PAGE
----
Newton blows a $30,000 bonus every year because he can't meet a series of weight-related incentive clauses in his contract with the Cowboys. He would pick up the extra cash if he weighed 305 or less and had no more than 17% body fat. Plus, he's fined regularly for being over the Cowboys' prescribed weight of 317. "That's double jeopardy," says Newton, who usually weighs around 327. "Isn't that against the law?"
It figures that the Raiders would have an innovative approach to weight watching. Art Shell, estimated at 295, was the biggest linemen coach John Madden had ever seen when he arrived in Oakland in 1968, but he played so well that Madden didn't weigh him regularly. "I just told him, 'If I can't see daylight between your thighs, then it's time to lose a little,' " Madden says. In 1978, Al Davis plucked 310-pound tackle Bruce Davis of UCLA in the 11th round of the draft. Al Davis loved Bruce Davis's lower-body power, but the player was too slow. So Al Davis sent him to work with the Raiderettes' choreographer following his rookie year, and by 1982, Bruce Davis was a full-time starter.
Then there's Perry, the biggest weight-problem child in the NFL. Bears brass believe that making an estimated $4 million during his Fridge-manic rookie season of 1985 dulled Perry's desire and pride. For whatever reason, he has been totally undisciplined about his weight, reporting this year, to the Bears' shock, at 370 pounds. They would like him to be around 315. It's almost inconceivable that an iron-fisted coach like Mike Ditka would let Perry get away with this. But there is a law of the jungle in the NFL: If the guy's better than the man playing behind him, hold on to him. Perry's a decent player at 350 and very good at 325. The other tackle in the Bears' 4-3 scheme, Steve McMichael, is 33, and his career is winding down. Dan Hampton just retired. Fred Washington, a promising second-round pick in 1990, died in a car wreck at the end of his rookie season. There's nobody else remotely good. Perry might not be able to jump over a barrel, but he sure has the Bears over one.
The strangest weight story? Friends and teammates say they have had no contact for several weeks with Zimmerman, the Cowboys' backup guard. A quiet guy who hadn't been very competitive since being drafted in the third round in 1987, Zimmerman went into a funk at the end of last season, perhaps because of the constant harping on his weight by the Cowboys and the Dallas media. He should have been playing at about 315, but he ballooned to about 350 by the end of last season. Then he didn't join the Cowboys' off-season conditioning program, and he was left unprotected during the Plan B free-agent period. When nobody signed him and Zimmerman did not show at the Cowboys' training camp on July 14, he was placed on the "reserve: did not report" list. As of Monday, the Cowboys still had not heard from him.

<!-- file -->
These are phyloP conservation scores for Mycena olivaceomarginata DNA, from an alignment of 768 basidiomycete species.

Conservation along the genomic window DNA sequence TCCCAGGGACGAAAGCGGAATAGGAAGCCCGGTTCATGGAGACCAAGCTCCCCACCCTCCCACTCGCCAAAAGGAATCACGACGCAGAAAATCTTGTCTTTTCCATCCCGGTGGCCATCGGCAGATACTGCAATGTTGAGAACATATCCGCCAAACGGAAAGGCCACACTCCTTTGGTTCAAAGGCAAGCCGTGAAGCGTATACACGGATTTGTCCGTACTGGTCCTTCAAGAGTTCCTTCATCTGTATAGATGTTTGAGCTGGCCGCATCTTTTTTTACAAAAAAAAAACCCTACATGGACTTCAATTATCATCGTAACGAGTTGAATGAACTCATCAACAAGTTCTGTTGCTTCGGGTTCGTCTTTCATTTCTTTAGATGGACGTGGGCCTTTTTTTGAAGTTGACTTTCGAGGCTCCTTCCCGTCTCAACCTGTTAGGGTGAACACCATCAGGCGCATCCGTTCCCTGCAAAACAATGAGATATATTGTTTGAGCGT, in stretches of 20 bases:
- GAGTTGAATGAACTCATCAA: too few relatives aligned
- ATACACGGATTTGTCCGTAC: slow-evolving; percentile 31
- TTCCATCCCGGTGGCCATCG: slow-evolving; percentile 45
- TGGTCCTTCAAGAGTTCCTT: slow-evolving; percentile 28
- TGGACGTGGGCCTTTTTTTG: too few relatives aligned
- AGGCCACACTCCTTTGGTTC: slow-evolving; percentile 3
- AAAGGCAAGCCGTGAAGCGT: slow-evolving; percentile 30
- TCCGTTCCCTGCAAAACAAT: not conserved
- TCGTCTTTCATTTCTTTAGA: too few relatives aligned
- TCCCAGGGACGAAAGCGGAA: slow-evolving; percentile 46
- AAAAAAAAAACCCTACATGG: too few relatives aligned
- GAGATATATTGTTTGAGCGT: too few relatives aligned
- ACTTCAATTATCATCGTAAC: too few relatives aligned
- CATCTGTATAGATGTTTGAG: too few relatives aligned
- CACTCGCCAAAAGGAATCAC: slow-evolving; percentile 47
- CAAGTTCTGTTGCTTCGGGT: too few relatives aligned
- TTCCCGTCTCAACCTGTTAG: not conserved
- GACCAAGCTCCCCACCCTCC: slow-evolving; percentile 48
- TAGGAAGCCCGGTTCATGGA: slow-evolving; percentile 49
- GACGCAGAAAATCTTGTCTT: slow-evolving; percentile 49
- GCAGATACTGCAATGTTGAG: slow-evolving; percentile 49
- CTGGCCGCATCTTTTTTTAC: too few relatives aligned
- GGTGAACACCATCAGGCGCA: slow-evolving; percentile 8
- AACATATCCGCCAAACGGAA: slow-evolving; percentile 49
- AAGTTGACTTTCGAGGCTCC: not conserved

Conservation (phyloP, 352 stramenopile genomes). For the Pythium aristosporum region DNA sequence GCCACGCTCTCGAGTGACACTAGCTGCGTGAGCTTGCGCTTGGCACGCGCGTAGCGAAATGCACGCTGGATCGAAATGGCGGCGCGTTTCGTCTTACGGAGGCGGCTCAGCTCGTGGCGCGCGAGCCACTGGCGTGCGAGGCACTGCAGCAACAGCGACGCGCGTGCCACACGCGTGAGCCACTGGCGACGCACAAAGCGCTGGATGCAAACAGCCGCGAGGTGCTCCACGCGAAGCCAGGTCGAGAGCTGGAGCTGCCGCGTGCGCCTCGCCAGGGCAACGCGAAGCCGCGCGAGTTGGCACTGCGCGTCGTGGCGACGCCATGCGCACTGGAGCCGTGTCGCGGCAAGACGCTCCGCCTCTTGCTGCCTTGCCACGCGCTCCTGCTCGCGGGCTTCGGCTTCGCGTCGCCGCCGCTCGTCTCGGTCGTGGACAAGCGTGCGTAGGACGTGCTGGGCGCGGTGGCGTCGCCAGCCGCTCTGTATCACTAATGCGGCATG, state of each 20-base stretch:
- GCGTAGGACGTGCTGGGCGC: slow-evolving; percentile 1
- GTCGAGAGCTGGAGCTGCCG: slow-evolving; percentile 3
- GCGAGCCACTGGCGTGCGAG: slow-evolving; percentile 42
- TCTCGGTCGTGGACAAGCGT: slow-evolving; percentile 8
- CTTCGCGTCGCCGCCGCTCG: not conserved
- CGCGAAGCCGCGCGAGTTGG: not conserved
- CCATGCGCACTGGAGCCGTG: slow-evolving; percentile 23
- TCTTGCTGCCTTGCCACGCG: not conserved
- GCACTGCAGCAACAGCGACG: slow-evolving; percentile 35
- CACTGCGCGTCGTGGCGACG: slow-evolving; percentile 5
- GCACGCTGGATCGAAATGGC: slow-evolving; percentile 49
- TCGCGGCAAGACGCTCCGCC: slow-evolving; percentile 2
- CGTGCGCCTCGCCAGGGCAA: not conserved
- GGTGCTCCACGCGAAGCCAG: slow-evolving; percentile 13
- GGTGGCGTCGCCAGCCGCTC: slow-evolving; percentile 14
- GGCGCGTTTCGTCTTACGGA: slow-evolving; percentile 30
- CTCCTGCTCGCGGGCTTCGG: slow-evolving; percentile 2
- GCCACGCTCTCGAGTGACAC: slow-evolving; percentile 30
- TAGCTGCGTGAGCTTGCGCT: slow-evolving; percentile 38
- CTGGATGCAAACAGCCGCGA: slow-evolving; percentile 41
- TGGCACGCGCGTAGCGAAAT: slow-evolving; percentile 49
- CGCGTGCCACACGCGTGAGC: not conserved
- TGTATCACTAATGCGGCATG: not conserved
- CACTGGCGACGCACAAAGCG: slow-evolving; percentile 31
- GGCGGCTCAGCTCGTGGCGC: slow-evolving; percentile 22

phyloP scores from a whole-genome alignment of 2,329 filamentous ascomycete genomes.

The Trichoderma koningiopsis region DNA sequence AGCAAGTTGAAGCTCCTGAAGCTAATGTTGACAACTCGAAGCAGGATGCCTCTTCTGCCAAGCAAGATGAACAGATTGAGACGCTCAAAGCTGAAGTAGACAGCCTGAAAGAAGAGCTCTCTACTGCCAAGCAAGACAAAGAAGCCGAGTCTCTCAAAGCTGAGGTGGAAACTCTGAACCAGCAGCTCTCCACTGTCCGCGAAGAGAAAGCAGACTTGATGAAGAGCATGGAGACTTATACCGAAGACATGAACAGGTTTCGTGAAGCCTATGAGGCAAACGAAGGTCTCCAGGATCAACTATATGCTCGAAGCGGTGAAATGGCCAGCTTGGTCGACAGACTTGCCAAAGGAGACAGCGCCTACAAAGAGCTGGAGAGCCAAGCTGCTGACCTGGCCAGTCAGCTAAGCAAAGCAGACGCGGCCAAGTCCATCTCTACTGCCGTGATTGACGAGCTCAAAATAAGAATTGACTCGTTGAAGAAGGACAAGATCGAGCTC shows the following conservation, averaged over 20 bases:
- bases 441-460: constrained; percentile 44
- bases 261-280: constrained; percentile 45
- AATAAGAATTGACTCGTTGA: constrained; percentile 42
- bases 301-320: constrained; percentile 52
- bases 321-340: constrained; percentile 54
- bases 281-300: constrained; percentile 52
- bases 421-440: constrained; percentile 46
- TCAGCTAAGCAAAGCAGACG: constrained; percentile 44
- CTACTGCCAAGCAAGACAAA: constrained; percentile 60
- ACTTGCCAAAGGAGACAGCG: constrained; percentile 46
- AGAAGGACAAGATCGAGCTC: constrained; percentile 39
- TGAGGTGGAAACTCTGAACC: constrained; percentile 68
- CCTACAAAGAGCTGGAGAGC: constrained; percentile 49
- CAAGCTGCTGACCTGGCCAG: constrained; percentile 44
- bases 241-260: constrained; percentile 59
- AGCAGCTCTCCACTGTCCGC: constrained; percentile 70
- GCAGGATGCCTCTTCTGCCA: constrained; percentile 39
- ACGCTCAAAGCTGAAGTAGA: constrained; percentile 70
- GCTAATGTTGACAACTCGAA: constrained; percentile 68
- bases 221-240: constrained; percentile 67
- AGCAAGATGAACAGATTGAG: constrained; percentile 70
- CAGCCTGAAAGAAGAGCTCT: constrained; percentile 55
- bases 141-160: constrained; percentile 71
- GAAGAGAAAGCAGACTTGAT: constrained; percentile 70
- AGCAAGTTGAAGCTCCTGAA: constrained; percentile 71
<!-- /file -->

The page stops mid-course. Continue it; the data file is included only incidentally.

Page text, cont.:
According to Hinton of the Falcons, the players with weight problems survive only through discipline. "I feel sorry for guys who can't discipline themselves," Hinton says. "It's a constant battle. Early in my career, I could pretty much not do a lot [of working out] in the off-season and be O.K. And I used to be able to eat everything in the house. German chocolate cake was my weakness. And cookies. And ice cream. But that German chocolate cake.... You know what I used to do? Sometimes I used to get so hungry in the middle of the night—two o'clock or so—that I'd go to the 24-hour supermarket, buy a German chocolate cake mix, come home, mix it up, bake it and then eat half of it."
Hinton's weight has fluctuated from 283 pounds as a Colt rookie in 1983 to an uncomfortable 310 pounds late last season in Atlanta. Now he's at 300, and he claims that he'll be smart enough to stay within a few pounds of that figure for the rest of his career by sticking to a regular diet, eliminating late-night snacks and lifting weights year-round.
Some clubs are taking similar steps to help maintain the conditioning of all their players. The Browns have a nutrition consultant, dietitian Susan Kleiner, who has radically cut the fat content of the team's training table. Out are fried eggs, whole milk, traditional french fries and fried chicken. In are fresh fruit (a 16-foot-long table of it, replenished at each meal), cholesterol-free egg substitutes, skim milk, skinless baked chicken, fresh pasta with meatless sauce.
"At first, I think the players thought I was trying to turn them all into vegetarians," Kleiner says. "There was grumbling, but I stressed to them that fat in the diet becomes fat in the body, and fat won't fuel the muscles."
But then there's the guy who can carry 330 pounds easily, like Ballard of the Bills, who weighed 342 in Buffalo's last preseason game and still moved nimbly in a pulling and trapping run-blocking scheme. Ballard's an oak tree. He's as tall as a power forward, with the legs of a sumo wrestler, the upper body of a lumberjack, the neck of a powerlifter and the feet of Bob Lanier. "I'm blessed, compared to some of the other guys who are big," Ballard says. "Nobody's ever told me to gain weight, and nobody's ever told me I needed to drop 15 or 20 pounds, because I don't. I'm natural. It's God's gift to me that I'm big-boned and I can handle my weight."
The struggle for some big linemen ultimately will extend beyond their football careers. When their playing days eventually end and they are able to back away from conditioning programs once and for all, their overall health is more easily threatened.